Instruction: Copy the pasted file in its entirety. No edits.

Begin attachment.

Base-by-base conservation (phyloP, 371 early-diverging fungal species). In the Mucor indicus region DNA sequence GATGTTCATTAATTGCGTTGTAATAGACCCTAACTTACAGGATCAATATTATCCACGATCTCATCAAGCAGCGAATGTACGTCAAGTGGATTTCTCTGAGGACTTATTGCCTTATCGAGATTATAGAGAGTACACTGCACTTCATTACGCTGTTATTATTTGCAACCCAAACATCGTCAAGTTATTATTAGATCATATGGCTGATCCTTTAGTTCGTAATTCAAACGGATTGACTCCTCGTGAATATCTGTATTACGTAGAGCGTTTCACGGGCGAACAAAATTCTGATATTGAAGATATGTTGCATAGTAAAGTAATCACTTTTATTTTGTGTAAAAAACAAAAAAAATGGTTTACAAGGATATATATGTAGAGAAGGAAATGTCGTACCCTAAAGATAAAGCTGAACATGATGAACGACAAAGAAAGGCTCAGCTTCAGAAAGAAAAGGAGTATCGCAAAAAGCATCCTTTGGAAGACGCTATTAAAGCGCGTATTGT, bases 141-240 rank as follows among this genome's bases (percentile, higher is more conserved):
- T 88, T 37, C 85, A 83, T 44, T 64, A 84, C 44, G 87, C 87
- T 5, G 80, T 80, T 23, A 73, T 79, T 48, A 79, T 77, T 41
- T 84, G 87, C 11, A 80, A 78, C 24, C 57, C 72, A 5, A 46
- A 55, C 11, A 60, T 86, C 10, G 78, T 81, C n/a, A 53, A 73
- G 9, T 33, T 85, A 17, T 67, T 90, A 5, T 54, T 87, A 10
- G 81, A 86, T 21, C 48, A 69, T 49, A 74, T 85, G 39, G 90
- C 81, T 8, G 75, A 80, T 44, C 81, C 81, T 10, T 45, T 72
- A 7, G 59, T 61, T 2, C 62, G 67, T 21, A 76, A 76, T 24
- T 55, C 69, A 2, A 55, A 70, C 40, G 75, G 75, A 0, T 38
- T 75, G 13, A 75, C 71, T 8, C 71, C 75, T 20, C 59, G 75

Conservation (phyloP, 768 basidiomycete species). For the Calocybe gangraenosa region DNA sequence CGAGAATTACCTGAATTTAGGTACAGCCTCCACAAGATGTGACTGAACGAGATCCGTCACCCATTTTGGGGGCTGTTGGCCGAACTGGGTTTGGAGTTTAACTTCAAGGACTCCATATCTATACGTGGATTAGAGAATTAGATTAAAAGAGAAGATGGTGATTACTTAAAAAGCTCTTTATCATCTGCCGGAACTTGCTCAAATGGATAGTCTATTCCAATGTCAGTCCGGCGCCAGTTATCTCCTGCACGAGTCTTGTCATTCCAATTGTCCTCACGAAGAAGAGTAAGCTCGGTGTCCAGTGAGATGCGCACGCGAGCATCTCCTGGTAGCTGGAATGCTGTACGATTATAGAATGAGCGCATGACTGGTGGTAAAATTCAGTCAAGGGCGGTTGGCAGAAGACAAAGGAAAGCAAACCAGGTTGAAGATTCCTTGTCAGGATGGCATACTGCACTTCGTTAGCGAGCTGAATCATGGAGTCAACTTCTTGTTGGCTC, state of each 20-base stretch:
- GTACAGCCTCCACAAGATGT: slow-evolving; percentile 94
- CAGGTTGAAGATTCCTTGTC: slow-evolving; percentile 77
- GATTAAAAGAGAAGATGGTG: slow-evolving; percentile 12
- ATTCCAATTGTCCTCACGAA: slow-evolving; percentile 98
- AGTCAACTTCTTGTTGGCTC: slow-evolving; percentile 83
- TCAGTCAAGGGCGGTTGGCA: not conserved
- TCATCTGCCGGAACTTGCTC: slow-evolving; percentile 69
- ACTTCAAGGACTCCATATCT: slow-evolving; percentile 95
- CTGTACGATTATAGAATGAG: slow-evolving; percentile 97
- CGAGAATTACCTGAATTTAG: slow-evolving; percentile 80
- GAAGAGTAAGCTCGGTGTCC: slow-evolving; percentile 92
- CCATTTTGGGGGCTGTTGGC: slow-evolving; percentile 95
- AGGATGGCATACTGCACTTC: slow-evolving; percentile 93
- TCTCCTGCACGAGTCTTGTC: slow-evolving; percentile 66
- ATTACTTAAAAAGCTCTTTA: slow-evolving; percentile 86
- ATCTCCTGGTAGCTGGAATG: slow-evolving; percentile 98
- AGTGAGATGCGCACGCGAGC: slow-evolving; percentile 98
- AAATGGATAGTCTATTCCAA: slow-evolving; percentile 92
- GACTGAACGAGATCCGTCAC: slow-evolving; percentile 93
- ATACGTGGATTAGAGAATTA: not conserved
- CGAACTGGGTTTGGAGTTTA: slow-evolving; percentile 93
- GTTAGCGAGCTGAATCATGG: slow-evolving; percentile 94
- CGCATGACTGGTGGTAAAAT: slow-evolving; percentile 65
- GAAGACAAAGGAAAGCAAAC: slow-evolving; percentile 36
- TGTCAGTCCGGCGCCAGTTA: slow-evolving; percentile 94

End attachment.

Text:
Base-by-base conservation (phyloP, 371 early-diverging fungal species). In the Mucor indicus region DNA sequence GATGTTCATTAATTGCGTTGTAATAGACCCTAACTTACAGGATCAATATTATCCACGATCTCATCAAGCAGCGAATGTACGTCAAGTGGATTTCTCTGAGGACTTATTGCCTTATCGAGATTATAGAGAGTACACTGCACTTCATTACGCTGTTATTATTTGCAACCCAAACATCGTCAAGTTATTATTAGATCATATGGCTGATCCTTTAGTTCGTAATTCAAACGGATTGACTCCTCGTGAATATCTGTATTACGTAGAGCGTTTCACGGGCGAACAAAATTCTGATATTGAAGATATGTTGCATAGTAAAGTAATCACTTTTATTTTGTGTAAAAAACAAAAAAAATGGTTTACAAGGATATATATGTAGAGAAGGAAATGTCGTACCCTAAAGATAAAGCTGAACATGATGAACGACAAAGAAAGGCTCAGCTTCAGAAAGAAAAGGAGTATCGCAAAAAGCATCCTTTGGAAGACGCTATTAAAGCGCGTATTGT, bases 141-240 rank as follows among this genome's bases (percentile, higher is more conserved):
- T 88, T 37, C 85, A 83, T 44, T 64, A 84, C 44, G 87, C 87
- T 5, G 80, T 80, T 23, A 73, T 79, T 48, A 79, T 77, T 41
- T 84, G 87, C 11, A 80, A 78, C 24, C 57, C 72, A 5, A 46
- A 55, C 11, A 60, T 86, C 10, G 78, T 81, C n/a, A 53, A 73
- G 9, T 33, T 85, A 17, T 67, T 90, A 5, T 54, T 87, A 10
- G 81, A 86, T 21, C 48, A 69, T 49, A 74, T 85, G 39, G 90
- C 81, T 8, G 75, A 80, T 44, C 81, C 81, T 10, T 45, T 72
- A 7, G 59, T 61, T 2, C 62, G 67, T 21, A 76, A 76, T 24
- T 55, C 69, A 2, A 55, A 70, C 40, G 75, G 75, A 0, T 38
- T 75, G 13, A 75, C 71, T 8, C 71, C 75, T 20, C 59, G 75

Conservation (phyloP, 768 basidiomycete species). For the Calocybe gangraenosa region DNA sequence CGAGAATTACCTGAATTTAGGTACAGCCTCCACAAGATGTGACTGAACGAGATCCGTCACCCATTTTGGGGGCTGTTGGCCGAACTGGGTTTGGAGTTTAACTTCAAGGACTCCATATCTATACGTGGATTAGAGAATTAGATTAAAAGAGAAGATGGTGATTACTTAAAAAGCTCTTTATCATCTGCCGGAACTTGCTCAAATGGATAGTCTATTCCAATGTCAGTCCGGCGCCAGTTATCTCCTGCACGAGTCTTGTCATTCCAATTGTCCTCACGAAGAAGAGTAAGCTCGGTGTCCAGTGAGATGCGCACGCGAGCATCTCCTGGTAGCTGGAATGCTGTACGATTATAGAATGAGCGCATGACTGGTGGTAAAATTCAGTCAAGGGCGGTTGGCAGAAGACAAAGGAAAGCAAACCAGGTTGAAGATTCCTTGTCAGGATGGCATACTGCACTTCGTTAGCGAGCTGAATCATGGAGTCAACTTCTTGTTGGCTC, state of each 20-base stretch:
- GTACAGCCTCCACAAGATGT: slow-evolving; percentile 94
- CAGGTTGAAGATTCCTTGTC: slow-evolving; percentile 77
- GATTAAAAGAGAAGATGGTG: slow-evolving; percentile 12
- ATTCCAATTGTCCTCACGAA: slow-evolving; percentile 98
- AGTCAACTTCTTGTTGGCTC: slow-evolving; percentile 83
- TCAGTCAAGGGCGGTTGGCA: not conserved
- TCATCTGCCGGAACTTGCTC: slow-evolving; percentile 69
- ACTTCAAGGACTCCATATCT: slow-evolving; percentile 95
- CTGTACGATTATAGAATGAG: slow-evolving; percentile 97
- CGAGAATTACCTGAATTTAG: slow-evolving; percentile 80
- GAAGAGTAAGCTCGGTGTCC: slow-evolving; percentile 92
- CCATTTTGGGGGCTGTTGGC: slow-evolving; percentile 95
- AGGATGGCATACTGCACTTC: slow-evolving; percentile 93
- TCTCCTGCACGAGTCTTGTC: slow-evolving; percentile 66
- ATTACTTAAAAAGCTCTTTA: slow-evolving; percentile 86
- ATCTCCTGGTAGCTGGAATG: slow-evolving; percentile 98
- AGTGAGATGCGCACGCGAGC: slow-evolving; percentile 98
- AAATGGATAGTCTATTCCAA: slow-evolving; percentile 92
- GACTGAACGAGATCCGTCAC: slow-evolving; percentile 93
- ATACGTGGATTAGAGAATTA: not conserved
- CGAACTGGGTTTGGAGTTTA: slow-evolving; percentile 93
- GTTAGCGAGCTGAATCATGG: slow-evolving; percentile 94
- CGCATGACTGGTGGTAAAAT: slow-evolving; percentile 65
- GAAGACAAAGGAAAGCAAAC: slow-evolving; percentile 36
- TGTCAGTCCGGCGCCAGTTA: slow-evolving; percentile 94